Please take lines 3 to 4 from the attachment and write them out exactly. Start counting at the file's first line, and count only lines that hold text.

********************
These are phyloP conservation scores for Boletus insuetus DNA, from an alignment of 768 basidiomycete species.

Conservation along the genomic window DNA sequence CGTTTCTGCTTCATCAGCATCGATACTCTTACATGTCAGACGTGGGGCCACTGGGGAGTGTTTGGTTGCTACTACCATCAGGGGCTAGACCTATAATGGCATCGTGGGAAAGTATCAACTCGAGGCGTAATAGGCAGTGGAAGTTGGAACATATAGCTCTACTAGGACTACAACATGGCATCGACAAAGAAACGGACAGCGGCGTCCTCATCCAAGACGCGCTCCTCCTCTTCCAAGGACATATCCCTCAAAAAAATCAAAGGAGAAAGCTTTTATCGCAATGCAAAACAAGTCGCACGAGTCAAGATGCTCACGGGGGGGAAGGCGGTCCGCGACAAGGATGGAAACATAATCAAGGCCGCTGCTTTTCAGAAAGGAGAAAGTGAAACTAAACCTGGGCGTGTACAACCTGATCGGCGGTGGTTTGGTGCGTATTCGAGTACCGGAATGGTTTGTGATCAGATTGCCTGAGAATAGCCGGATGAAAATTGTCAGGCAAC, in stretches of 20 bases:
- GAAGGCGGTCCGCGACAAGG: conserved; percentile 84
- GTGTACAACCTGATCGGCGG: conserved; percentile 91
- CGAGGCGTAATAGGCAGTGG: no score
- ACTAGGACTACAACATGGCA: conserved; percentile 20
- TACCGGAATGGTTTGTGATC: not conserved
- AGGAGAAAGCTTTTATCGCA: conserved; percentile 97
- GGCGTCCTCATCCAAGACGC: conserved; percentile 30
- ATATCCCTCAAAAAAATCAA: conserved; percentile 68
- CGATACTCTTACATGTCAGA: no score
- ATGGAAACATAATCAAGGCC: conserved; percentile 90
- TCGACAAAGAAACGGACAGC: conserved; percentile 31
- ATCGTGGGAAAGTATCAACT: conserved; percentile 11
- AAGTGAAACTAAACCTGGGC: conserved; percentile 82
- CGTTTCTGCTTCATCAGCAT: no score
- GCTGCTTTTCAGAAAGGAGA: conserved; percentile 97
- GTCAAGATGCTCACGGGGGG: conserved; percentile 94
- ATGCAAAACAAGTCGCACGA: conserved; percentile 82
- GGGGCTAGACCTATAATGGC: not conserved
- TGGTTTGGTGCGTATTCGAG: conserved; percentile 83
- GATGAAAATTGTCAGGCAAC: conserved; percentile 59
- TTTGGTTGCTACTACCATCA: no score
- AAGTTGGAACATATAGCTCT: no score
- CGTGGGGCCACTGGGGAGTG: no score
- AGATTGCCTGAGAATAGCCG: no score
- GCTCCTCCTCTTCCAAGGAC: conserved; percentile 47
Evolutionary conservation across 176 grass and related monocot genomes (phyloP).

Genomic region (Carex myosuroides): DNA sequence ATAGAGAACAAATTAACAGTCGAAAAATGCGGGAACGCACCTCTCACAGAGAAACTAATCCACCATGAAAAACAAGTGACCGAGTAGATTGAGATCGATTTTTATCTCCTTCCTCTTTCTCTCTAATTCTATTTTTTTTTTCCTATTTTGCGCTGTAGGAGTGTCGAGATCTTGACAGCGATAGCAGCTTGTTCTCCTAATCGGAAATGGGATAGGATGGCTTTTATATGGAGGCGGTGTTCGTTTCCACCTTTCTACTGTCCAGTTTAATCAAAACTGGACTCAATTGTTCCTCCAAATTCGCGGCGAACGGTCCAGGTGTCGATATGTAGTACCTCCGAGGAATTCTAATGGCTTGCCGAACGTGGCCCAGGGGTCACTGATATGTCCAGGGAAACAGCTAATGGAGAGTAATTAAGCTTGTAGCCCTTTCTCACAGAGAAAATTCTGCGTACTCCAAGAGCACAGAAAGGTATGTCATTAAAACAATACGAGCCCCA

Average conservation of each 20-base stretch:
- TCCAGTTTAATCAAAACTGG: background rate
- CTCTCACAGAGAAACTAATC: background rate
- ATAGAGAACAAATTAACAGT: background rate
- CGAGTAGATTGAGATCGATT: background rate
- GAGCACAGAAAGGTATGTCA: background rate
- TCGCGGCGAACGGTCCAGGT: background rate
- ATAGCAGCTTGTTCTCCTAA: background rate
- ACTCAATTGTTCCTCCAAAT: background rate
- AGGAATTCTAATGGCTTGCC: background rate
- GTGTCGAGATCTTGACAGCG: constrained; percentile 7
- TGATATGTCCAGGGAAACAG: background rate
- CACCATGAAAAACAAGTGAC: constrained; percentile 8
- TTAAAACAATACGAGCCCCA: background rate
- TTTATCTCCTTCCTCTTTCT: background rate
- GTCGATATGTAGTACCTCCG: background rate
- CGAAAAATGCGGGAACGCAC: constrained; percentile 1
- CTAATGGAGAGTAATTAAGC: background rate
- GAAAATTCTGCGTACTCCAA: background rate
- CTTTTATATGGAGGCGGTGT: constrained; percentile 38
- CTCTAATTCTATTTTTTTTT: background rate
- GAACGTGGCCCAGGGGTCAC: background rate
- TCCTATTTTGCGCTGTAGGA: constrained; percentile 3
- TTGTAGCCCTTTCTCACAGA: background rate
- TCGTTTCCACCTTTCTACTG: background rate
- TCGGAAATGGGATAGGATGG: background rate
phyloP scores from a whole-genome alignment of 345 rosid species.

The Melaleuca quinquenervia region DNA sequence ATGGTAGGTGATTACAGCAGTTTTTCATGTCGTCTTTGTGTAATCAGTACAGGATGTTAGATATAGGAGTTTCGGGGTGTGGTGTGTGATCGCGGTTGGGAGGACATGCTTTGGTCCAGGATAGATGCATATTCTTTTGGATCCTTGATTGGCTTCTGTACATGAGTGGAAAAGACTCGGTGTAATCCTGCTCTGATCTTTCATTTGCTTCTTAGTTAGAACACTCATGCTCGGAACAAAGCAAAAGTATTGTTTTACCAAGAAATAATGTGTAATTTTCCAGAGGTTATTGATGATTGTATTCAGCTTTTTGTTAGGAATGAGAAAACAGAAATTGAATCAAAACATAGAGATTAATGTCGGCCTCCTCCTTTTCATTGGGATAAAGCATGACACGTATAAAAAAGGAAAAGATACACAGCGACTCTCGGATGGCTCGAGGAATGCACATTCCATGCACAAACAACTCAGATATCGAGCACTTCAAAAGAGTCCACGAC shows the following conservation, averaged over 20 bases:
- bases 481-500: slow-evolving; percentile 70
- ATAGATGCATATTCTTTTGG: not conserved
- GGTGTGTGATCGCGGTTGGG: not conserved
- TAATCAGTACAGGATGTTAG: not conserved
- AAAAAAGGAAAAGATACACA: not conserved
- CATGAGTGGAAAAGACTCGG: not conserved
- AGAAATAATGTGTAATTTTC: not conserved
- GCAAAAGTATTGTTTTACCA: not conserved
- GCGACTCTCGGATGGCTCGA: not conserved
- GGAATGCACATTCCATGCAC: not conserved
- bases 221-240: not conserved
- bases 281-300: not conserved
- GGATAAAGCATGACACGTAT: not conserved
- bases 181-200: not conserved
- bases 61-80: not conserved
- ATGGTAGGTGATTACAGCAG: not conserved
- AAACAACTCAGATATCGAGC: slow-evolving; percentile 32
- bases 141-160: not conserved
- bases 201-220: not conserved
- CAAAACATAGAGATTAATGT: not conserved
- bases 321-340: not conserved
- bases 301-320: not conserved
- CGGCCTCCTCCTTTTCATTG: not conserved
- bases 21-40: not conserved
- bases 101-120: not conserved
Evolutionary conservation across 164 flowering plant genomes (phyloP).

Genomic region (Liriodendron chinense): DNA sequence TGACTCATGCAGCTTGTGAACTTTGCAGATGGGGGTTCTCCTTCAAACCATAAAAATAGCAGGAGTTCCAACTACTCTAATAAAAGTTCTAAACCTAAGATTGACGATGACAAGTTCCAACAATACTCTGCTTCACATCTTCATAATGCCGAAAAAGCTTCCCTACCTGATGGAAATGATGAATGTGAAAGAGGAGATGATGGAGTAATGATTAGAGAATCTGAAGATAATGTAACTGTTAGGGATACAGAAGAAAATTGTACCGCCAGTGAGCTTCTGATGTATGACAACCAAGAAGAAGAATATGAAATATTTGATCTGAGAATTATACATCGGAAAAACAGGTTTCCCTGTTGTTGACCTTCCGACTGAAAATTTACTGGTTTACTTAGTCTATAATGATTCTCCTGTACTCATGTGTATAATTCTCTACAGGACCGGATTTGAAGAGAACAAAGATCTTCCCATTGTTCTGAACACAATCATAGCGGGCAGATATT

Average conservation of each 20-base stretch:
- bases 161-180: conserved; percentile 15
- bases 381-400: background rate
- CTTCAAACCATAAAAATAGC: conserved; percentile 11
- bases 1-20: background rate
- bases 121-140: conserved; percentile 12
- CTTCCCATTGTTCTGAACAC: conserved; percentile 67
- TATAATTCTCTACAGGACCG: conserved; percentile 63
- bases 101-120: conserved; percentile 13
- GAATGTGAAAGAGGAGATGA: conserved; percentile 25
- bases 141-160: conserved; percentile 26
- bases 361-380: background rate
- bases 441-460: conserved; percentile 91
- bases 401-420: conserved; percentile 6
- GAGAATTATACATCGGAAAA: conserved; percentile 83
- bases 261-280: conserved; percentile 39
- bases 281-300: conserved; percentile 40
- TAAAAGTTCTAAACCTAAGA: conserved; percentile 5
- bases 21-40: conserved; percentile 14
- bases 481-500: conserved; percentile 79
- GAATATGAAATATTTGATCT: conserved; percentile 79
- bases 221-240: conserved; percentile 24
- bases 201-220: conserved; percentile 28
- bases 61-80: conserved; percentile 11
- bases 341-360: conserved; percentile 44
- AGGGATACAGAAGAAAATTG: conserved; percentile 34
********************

- GAAGGCGGTCCGCGACAAGG: conserved; percentile 84
- GTGTACAACCTGATCGGCGG: conserved; percentile 91